Commands tagged username (5)

  • I usually have 5 or more ssh connections to various servers, and putting this command in my .bash_profile file makes my putty window or x terminal window title change to this easily recognizable and descriptive text. Includes the username, group, server hostname, where I am connecting from (for SSH tunneling), which device pts, current server load, and how many processes are running. You can also use this for your PROMPT_COMMAND variable, which updates the window title to the current values each time you exec a command. I prefix running this in my .bash_profile with [[ ! -z "$SSH_TTY" ]] && which makes sure it only does this when connecting via SSH with a TTY. Here's some rougher examples from # If set, the value is executed as a command prior to issuing each primary prompt. #H=$((hostname || uname -n) 2>/dev/null | sed 1q);W=$(whoami) #export PROMPT_COMMAND='echo -ne "\033]0;${W}@${H}:${PWD/#$HOME/~} ${SSH_TTY/\/dev\//} [`uptime|sed -e "s/.*: \([^,]*\).*/\1/" -e "s/ //g"`]\007"' #PROMPT_COMMAND='echo -ne "\033]0;`id -un`:`id -gn`@`hostname||uname -n 2>/dev/null|sed 1q` `command who -m|sed -e "s%^.* \(pts/[0-9]*\).*(\(.*\))%[\1] (\2)%g"` [`uptime|sed -e "s/.*: \([^,]*\).*/\1/" -e "s/ //g"` / `command ps aux|wc -l`]\007"' #[[ -z "$SSH_TTY" ]] || export PROMPT_COMMAND #[[ -z "$SSH_TTY" ]] && [[ -f /dev/stdout ]] && SSH_TTY=/dev/stdout And here's a simple function example for setting the title: function set_window_title(){ echo -e "\033]0; ${1:-$USER@$HOST - $SHLVL} \007"; } Show Sample Output

    echo -ne "\033]0;`id -un`:`id -gn`@`hostname||uname -n|sed 1q` `who -m|sed -e "s%^.* \(pts/[0-9]*\).*(\(.*\))%[\1] (\2)%g"` [`uptime|sed -e "s/.*: \([^,]*\).*/\1/" -e "s/ //g"` / `ps aux|wc -l`]\007"
    AskApache · 2009-09-19 06:57:53 1
  • An easy function to get a process tree listing (very detailed) for all the processes of any gived user. This function is also in my Show Sample Output

    psu(){ command ps -Hcl -F S f -u ${1:-$USER}; }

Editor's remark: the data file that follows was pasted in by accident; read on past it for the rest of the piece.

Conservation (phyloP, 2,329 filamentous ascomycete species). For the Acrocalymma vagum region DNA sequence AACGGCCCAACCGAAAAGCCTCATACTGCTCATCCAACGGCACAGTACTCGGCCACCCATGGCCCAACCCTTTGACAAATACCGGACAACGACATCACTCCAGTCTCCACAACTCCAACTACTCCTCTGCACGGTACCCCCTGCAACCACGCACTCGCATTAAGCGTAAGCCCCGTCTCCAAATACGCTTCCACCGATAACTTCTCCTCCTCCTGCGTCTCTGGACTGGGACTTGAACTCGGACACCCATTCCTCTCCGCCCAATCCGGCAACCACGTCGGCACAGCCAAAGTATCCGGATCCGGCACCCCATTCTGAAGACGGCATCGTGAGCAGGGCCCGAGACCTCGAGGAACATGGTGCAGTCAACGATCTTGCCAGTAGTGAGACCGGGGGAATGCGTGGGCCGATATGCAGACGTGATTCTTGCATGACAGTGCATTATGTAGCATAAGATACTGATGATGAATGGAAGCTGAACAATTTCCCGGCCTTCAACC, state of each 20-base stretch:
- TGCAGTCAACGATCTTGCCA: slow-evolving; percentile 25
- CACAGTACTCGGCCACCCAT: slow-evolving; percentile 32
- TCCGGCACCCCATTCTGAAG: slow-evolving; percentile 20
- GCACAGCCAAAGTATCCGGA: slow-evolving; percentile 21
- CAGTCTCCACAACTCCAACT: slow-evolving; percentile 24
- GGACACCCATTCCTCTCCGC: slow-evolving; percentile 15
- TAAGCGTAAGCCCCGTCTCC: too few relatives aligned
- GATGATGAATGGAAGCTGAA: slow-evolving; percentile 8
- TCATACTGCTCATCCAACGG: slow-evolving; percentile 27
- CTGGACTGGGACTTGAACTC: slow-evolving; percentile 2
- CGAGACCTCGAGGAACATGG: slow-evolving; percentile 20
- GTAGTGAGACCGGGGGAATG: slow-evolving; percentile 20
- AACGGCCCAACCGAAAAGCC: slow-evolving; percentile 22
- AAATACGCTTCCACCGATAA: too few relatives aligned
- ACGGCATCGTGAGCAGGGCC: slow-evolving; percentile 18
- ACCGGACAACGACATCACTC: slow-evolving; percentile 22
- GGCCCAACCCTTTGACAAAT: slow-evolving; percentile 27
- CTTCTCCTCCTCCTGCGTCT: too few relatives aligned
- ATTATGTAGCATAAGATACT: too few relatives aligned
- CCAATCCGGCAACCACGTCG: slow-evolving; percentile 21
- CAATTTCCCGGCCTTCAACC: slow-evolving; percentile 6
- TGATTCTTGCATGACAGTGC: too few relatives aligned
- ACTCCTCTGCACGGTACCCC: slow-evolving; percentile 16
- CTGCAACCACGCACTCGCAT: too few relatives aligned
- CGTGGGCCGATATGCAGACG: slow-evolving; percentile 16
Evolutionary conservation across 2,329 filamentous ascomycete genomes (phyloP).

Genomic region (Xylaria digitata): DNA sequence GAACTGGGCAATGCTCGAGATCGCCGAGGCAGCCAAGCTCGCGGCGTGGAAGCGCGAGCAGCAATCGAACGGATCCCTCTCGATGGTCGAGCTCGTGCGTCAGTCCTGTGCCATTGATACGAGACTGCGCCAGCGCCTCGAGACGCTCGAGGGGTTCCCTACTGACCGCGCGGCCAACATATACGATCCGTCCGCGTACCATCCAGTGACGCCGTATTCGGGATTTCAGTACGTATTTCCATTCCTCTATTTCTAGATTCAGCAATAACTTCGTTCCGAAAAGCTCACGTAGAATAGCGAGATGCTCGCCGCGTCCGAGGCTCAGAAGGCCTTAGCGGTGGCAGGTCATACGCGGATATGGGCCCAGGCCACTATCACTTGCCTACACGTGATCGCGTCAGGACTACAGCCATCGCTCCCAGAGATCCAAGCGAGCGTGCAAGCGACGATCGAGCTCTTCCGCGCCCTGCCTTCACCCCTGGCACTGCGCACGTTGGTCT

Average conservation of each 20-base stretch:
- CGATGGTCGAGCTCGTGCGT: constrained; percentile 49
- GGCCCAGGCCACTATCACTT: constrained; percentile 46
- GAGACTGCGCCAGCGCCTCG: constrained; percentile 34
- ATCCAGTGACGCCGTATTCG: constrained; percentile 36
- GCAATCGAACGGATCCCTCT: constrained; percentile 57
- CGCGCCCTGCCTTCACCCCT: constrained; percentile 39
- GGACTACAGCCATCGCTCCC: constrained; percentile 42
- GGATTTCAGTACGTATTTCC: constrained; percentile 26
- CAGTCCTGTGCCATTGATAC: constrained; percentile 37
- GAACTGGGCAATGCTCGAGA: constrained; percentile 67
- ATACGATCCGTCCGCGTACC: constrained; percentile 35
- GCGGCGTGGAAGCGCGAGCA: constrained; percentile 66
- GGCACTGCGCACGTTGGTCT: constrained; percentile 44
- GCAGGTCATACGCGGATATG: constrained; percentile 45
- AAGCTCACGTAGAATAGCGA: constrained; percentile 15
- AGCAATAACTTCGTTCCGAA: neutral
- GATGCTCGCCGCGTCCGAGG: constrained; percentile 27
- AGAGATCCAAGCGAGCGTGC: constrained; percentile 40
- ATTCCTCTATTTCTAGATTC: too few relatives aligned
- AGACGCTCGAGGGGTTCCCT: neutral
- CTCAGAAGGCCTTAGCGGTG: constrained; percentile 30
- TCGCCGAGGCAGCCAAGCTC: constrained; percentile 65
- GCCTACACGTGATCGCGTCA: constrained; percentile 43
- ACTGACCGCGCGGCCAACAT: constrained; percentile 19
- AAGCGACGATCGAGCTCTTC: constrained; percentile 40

AskApache · 2009-11-13 06:10:33 1
  • * Replace USERNAME with the desired svn username * Replace the first YYYY-MM-DD with the date you want to get the log (this starts at the midnight event that starts this date) * Replace the second YYYY-MM-DD with the date after you want to get the log (this will end the log scan on midnight of the previous day) Example, if I want the log for December 10, 2010, I would put {2010-12-10}:{2010-12-11} Show Sample Output

    svn log -r '{YYYY-MM-DD}:{YYYY-MM-DD}' | sed -n '1p; 2,/^-/d; /USERNAME/,/^-/p' | grep -E -v '^(r[0-9]|---|$)' | sed 's/^/* /g'
    antic · 2010-12-22 17:52:19 1
  • Its possible to user a simple regex to extract de username from the finger command. The final echo its optional, just for remove the initial space Show Sample Output

    finger $(whoami) | egrep -o 'Name: [a-zA-Z0-9 ]{1,}' | cut -d ':' -f 2 | xargs echo
    swebber · 2014-09-24 01:22:07 1

  • 0
    finger $(whoami) | perl -ne '/Name: ([a-zA-Z0-9 ]{1,})/ && print "$1\n"'
    zil0g · 2014-09-30 11:37:47 0

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Set laptop display brightness
Run as root. Path may vary depending on laptop model and video card (this was tested on an Acer laptop with ATI HD3200 video). $ cat /proc/acpi/video/VGA/LCD/brightness to discover the possible values for your display.

Efficiently extract lines between markers
GNU Sed can 'address' between two regex, but it continues parsing through to the end of the file. This slight alteration causes it to terminate reading the input file once the STOP match is made. In my example I have included an extra '/START/d' as my 'start' marker line contains the 'stop' string (I'm extracting data between 'resets' and using the time stamp as the 'start'). My previous coding using grep is slightly faster near the end of the file, but overall (extracting all the reset cycles in turn) the new SED method is quicker and a lot neater.

Search previous commands from your .bash_history
This is not actually a command, it's just a keyboard shortchut. But a very useful one.

Print all the lines between 10 and 20 of a file
Similarly, if you want to print from 10 to the end of line you can use: sed -n '10,$p' filename This is especially useful if you are dealing with a large file. Sometimes you just want to extract a sample without opening the entire file. Credit goes to wbx & robert at the comments section of

Remote backups with tar over ssh
Execute it from the source host, where the source files you wish backup resides. With the minus '-' the tar command deliver the compressed output to the standar output and, trough over the ssh session to the remote host. On the other hand the backup host will be receive the stream and read it from the standar input sending it to the /path/to/backup/backupfile.tar.bz2

Create a bunch of dummy text files
Using the 'time' command, running this with 'tr' took 28 seconds (and change) each time but using base64 only took 8 seconds (and change). If the file doesn't have to be viewable, pulling straight from urandom with head only took 6 seconds (and change)

List Listen Port by numbers
Show TCP Listen ports sorted by number (bugs: IPV6 addresses not supported)

Print a row of characters across the terminal
shorter than alternative

Print text string vertically, one character per line.

search ubuntu packages to find which package contains the executable program programname
search ubuntu's remote package source repositories for a specific program to see which package contains it

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